Get your yard ready for the growing season with these six tips
By Russell M. Gullo
April is notoriously unpredictable in Buffalo. While we usually get our fair share of April showers, 80-degree days, or even snow, can occur. Still, some early spring tasks can be completed this month that will help beautify your yard for the warmer months ahead. Get a jump on the season with the following gardening activities.
1) Transplant trees, shrubs, and perennials
The best time to transplant is while plants are dormant, and early April is the perfect time. Transplanting while plants are dormant lowers the risk of shock, and ultimately, loss of the plant. To transplant, dig out the soil around the plant to create a ball as large as is feasibly possible to move to your new location, while taking care to disturb as few roots as possible. When planting in the new location, dig your hole at least one-and-a-half times as wide as the root ball, but no deeper. The crown of the roots should be slightly elevated above the ground. Backfill the hole with a quality medium, such as Miracle-Gro® Garden Soil, mulch around it to reduce soil moisture loss, and stake trees if necessary. Keep a watchful eye on the newly transplanted plant, as it will likely require more watering than previously, as it becomes established in the new soil.
2) Cut back grasses and perennials
If you did not do this in fall, now is a good time. Grasses can be cut back to approximately 2”-3” from the ground, as can perennials with thick stalks, such as hardy hibiscus. Most other perennials, such as hostas, can be trimmed to the ground. While they may not look like much at this point, doing this will help ensure they sprout from the roots once temperatures become warmer. We carry a full line of hand tools and gloves to help you get the job done right.
3) Prune back damaged plants
Between snow, cold temperatures, wind, and animals, Buffalo winters can do a number on our landscapes. Go through all your trees and shrubs and prune back any branches damaged by snow or winter die back. If you are not sure if a particular branch has died, here’s a pro tip: take your thumbnail and scratch the bark. If it is green underneath, it is okay and not in need of pruning. If not, cut it back to allow new growth in its place.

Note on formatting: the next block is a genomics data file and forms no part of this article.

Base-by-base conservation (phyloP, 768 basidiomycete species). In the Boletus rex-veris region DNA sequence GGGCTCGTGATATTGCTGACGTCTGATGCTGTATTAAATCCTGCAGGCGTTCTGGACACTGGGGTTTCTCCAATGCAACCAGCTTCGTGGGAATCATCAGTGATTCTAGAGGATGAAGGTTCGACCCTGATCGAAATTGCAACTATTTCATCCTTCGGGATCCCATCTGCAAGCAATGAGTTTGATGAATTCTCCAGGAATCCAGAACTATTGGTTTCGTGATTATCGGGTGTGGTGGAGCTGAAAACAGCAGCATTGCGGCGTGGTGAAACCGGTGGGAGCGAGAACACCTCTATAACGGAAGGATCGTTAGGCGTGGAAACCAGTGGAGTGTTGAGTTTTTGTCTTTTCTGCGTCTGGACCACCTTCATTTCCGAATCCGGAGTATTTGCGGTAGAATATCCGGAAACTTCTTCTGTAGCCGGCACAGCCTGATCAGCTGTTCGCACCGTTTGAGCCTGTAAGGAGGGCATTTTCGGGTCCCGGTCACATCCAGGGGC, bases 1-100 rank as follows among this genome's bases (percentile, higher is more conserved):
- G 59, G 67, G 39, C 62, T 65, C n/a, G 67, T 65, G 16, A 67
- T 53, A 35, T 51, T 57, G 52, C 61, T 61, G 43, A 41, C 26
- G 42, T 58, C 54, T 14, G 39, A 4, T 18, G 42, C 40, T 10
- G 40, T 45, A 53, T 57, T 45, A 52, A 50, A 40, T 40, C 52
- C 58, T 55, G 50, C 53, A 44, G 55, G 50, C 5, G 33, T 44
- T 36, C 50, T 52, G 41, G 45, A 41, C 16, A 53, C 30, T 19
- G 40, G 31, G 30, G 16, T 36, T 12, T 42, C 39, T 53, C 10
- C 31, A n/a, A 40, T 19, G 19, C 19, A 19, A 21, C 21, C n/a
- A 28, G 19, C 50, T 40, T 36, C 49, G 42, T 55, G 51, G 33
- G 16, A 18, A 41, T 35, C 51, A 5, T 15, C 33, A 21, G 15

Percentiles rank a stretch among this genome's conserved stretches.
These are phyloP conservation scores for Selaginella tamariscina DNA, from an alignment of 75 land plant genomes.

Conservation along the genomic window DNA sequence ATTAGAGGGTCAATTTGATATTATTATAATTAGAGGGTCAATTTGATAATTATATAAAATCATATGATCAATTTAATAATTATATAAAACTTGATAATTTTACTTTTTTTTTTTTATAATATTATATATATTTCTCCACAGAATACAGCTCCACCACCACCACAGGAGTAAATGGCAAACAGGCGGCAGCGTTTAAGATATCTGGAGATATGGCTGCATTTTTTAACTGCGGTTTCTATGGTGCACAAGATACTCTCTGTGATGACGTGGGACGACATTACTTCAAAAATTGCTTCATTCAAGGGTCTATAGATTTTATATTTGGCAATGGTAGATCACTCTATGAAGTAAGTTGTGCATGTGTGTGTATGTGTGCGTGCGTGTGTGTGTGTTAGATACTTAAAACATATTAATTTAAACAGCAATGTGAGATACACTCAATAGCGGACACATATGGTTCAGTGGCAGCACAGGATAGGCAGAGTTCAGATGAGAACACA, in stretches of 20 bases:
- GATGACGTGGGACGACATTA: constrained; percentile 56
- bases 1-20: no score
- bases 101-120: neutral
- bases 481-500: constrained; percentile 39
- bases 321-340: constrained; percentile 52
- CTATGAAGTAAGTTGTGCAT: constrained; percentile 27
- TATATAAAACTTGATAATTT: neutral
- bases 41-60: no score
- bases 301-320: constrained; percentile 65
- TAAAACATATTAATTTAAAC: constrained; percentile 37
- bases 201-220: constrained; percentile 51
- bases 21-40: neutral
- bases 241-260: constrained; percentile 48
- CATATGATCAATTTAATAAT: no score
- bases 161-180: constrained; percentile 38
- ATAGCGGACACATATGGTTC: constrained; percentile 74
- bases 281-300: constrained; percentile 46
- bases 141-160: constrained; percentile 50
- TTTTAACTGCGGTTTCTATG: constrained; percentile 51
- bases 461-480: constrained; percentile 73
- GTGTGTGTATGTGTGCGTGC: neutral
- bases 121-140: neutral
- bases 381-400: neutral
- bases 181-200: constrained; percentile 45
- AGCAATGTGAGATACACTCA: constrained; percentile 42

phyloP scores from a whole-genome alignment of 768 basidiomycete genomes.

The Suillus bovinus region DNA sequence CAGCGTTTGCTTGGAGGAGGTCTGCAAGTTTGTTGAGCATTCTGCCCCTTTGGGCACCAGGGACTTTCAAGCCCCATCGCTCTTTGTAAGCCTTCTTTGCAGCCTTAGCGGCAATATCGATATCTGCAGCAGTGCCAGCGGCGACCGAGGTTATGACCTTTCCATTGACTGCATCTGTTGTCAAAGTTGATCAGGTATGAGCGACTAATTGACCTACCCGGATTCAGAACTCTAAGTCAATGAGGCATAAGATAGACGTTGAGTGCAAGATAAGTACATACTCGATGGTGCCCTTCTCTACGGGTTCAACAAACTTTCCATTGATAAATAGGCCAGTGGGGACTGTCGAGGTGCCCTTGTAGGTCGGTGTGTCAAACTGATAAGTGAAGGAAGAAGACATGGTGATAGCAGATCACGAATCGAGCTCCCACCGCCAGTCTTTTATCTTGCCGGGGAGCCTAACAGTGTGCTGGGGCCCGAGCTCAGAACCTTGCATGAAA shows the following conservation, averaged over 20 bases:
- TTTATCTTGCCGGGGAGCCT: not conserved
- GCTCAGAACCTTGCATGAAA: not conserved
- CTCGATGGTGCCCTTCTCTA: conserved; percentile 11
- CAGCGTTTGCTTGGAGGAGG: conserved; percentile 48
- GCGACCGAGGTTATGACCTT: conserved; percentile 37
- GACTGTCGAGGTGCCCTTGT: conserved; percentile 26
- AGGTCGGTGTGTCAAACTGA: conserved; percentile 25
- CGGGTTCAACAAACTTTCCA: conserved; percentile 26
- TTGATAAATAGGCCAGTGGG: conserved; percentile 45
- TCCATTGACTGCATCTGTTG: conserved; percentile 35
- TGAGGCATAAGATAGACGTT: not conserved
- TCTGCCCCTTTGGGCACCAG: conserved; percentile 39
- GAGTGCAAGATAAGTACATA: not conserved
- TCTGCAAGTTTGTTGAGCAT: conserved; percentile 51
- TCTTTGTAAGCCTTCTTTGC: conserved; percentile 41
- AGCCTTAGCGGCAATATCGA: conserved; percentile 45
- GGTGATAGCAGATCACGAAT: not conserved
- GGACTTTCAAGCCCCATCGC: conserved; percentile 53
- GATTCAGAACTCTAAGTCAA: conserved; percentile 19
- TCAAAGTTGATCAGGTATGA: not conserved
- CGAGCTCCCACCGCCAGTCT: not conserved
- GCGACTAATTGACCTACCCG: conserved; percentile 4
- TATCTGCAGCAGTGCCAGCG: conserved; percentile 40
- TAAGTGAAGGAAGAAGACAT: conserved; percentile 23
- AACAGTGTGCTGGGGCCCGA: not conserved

4) Clean up leaves and debris
As the snow melts, we can see what was left behind from the fall and winter. Garden beds are often full of leaves, dead annuals, and blown trash. Rake out the beds not only for visual appeal and to get a jumpstart on your spring mulching project, but also to lower the risk of disease to plants, which is often harbored in fallen leaves.
5) Repair lawn damage
While the soil is still saturated, tamp and level any areas in your lawn that were damaged by plows, vehicles, or mice, voles, and moles. This is much easier to do before the soil dries and hardens. Fill in any voids with a quality soil such as Scotts® Turf Builder Lawn Soil. While grass seed generally does not germinate well in soil temperatures below 60°, you will be all set to seed as soon as temperatures warm up.
6) Apply a crabgrass preventer
Crabgrass is an annual weed that dies every winter and then sprouts from seed in spring. It is tough to control once it has germinated, so the most effective means to prevent it is to stop it before it starts. Applying a crabgrass preventer, such as Scotts® Lawn Pro Crabgrass Preventer Plus Lawn Fertilizer, not only stops crabgrass seed from germinating, it also gives your lawn a slow-release feeding of fertilizer that helps it come in lush and full for spring, further preventing other weeds such as dandelions from infiltrating your lawn later in the season.